The Islamist group Hamas defended on Friday a suicide bombing that killed four Israelis as “resistance” against Israeli “crimes,” putting it at odds with Palestinian President Mahmoud Abbas, who condemned the attack.
The day after the bombing, a car explosion in Gaza later killed a top commander of the Popular Resistance Committees, a group behind many rocket attacks against Israel, Palestinian security sources said.
Hospital officials identified the dead man as Abu Yousef Abu Quka, a commander of the Popular Resistance Committees.
The chief spokesman for the Popular Resistance Committees on Friday accused Palestinian security forces of killing Abu Quka, the Associated Press reported. The Israeli army denied involvement in the attack.
The conflicting statements of Hamas and Abbas on the West Bank suicide bombing were the first since the president swore in the Palestinian Authority’s first Hamas government on Wednesday.
Abbas has said he could overrule the group, which is sworn to Israel’s destruction, if it continues to block peacemaking.
Hamas: 'A natural response'
The suicide bombing, claimed by al-Aqsa Martyrs Brigades, occurred days after Israeli leader Ehud Olmert’s Kadima party won elections on a platform of setting Israel’s borders in the West Bank unilaterally in the absence of peace talks.
Palestinians say such a move would annex land and deny them the viable state they seek in the West Bank and Gaza Strip.
Israeli officials said the bomber, whose group is part of Abbas’ Fatah faction, was disguised as a religious Jewish hitchhiker and blew himself up when Israelis in a car picked him up near a settlement late on Thursday.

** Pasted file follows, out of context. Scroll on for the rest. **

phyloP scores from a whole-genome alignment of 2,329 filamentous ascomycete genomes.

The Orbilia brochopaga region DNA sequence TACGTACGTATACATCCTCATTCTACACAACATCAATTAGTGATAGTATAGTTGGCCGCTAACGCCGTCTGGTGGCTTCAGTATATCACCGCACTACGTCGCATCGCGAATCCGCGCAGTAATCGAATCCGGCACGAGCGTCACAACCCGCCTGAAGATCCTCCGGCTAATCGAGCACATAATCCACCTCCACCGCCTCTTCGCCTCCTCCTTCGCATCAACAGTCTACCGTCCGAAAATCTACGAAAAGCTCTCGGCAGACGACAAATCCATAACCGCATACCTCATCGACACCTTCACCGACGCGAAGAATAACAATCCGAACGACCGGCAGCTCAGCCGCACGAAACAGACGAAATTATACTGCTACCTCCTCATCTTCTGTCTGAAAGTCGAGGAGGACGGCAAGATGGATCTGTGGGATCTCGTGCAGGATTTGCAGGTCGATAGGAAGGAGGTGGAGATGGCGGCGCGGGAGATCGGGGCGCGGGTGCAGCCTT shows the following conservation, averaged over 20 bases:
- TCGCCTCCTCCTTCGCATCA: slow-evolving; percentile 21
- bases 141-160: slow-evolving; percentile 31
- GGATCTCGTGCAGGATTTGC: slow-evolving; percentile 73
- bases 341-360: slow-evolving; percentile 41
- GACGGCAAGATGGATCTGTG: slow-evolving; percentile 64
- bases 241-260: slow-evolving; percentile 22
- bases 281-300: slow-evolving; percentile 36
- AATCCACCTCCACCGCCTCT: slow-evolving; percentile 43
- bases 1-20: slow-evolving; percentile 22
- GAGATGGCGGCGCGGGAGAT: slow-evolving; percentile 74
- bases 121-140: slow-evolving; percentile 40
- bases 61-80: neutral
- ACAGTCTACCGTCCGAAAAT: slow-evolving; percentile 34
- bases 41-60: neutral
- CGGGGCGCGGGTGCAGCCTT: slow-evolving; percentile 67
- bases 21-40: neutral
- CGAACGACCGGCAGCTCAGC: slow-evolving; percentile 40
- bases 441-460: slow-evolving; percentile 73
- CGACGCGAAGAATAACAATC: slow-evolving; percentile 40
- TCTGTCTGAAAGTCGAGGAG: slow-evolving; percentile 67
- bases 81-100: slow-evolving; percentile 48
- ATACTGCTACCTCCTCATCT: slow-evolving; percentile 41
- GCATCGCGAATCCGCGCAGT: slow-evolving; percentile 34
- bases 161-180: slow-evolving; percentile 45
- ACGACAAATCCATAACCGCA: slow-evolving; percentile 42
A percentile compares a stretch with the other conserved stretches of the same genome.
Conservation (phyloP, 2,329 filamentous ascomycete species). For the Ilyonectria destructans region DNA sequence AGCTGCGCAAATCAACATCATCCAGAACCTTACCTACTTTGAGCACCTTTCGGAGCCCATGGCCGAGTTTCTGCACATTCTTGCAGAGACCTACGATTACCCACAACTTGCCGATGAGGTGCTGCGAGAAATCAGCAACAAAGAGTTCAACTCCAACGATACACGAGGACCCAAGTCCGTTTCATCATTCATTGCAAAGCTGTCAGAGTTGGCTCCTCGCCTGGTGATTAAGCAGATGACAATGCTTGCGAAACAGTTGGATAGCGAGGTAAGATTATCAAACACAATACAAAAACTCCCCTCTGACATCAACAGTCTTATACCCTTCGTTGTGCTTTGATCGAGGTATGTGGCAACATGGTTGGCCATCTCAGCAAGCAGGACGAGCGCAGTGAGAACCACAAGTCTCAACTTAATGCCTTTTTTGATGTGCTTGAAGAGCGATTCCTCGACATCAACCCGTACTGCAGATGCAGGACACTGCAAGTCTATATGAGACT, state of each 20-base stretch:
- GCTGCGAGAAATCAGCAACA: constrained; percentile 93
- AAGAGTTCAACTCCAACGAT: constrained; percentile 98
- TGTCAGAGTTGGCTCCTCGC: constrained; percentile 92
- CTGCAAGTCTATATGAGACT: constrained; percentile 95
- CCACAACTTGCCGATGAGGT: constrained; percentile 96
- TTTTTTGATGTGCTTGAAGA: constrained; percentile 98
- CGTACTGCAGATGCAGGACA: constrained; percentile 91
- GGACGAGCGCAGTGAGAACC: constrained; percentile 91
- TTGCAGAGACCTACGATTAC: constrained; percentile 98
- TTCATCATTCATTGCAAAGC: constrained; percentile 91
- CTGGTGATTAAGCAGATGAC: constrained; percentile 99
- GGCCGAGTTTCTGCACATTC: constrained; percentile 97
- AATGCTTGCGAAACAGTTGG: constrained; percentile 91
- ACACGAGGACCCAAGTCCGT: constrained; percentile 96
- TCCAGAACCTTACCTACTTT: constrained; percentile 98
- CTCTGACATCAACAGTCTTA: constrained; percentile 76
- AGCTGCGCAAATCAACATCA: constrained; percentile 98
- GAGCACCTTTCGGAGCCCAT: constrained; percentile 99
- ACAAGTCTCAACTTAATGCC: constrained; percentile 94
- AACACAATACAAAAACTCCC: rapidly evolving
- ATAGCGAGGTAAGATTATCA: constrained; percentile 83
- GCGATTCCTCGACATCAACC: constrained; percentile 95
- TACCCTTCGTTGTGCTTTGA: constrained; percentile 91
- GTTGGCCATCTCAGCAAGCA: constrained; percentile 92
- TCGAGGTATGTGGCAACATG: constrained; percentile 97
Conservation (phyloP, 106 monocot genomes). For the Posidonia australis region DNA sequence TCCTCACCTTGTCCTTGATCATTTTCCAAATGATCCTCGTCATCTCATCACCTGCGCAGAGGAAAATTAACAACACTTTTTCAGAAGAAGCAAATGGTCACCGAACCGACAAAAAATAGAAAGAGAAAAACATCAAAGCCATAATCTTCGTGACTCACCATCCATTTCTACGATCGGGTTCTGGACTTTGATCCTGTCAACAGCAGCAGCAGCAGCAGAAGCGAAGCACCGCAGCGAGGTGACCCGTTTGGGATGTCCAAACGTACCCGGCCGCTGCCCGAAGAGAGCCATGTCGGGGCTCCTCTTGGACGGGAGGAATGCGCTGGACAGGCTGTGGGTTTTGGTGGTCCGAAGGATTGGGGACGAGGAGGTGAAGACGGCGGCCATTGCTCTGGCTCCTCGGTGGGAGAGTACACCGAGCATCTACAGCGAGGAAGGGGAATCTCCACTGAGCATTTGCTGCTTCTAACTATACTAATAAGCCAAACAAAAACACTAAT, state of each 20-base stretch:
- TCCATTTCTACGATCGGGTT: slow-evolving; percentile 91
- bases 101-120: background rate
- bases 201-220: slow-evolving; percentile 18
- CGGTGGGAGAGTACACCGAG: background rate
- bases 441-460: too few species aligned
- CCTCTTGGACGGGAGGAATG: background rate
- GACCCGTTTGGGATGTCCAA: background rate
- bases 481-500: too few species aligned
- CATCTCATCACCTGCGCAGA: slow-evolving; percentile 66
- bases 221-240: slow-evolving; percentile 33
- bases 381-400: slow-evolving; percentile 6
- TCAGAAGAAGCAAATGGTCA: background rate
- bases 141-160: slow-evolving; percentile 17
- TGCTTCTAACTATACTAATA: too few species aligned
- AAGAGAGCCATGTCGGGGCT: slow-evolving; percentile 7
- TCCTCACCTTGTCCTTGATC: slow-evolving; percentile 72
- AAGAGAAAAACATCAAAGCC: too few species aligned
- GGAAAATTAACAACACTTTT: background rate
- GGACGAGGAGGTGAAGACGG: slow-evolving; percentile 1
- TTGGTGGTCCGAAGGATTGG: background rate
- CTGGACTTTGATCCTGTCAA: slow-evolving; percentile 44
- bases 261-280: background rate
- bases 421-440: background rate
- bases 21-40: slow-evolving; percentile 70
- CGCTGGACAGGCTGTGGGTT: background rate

A spokesman for Abbas told official Palestinian media that the president condemned the bombing and that he asked all factions to abide by a truce declared last year.
Hamas described the attack as a “natural response to Israeli crimes.” Information Minister Youssef Rizqa said: “Resistance is a legitimate right for people under occupation.”
The group is under pressure by Abbas, Washington and the European Union to stop violence, recognize Israel and abide by interim peace deals. Hamas carried out about 60 suicide bombings during an uprising that began in 2000, but has upheld the truce.
Palestinian governments under Fatah’s control had condemned suicide bombings inside Israel, though used more careful language when it came to attacks inside the West Bank, which Israel captured in the 1967 Middle East war.
'Quartet' warns Hamas
Prime Minister Ismail Haniyeh said in a column published on Friday in a British newspaper that “we have every right to respond with all available means” if Israel continues to launch attacks and to impose “sanctions” on Palestinians.
Haniyeh also ruled out any talk of his Hamas-led government recognizing Israel or ending the fight against the state until Israel commits to withdrawing from Palestinian land.
Criticizing Hamas for failing to soften its line since it won the election, the “Quartet” of Middle East mediators warned the group that direct financial aid to the Palestinian Authority would inevitably be affected.
Hamas, whose cabinet is set to meet for the first time on Tuesday, has dismissed such threats, saying it would opt to seek funding from other sources, such as the Arab world.
Israeli warplanes attacked Gaza after the bombing near a West Bank settlement, targeting more than a dozen sites the army said militants had used to fire rockets into the Jewish state. Two Israelis died in one such attack last week.
Israeli forces also detained several suspected militants in the West Bank, a military source said. Israeli media quoted security sources as saying two men were involved in the suicide attack, one of them being the bomber’s brother.
Israeli officials said Thursday’s attack near the settlement of Kedumim followed dozens of warnings of impending attacks.
“The Palestinians continue to remain totally indifferent and are not preventing terror attacks,” said David Baker, an official in the prime minister’s office.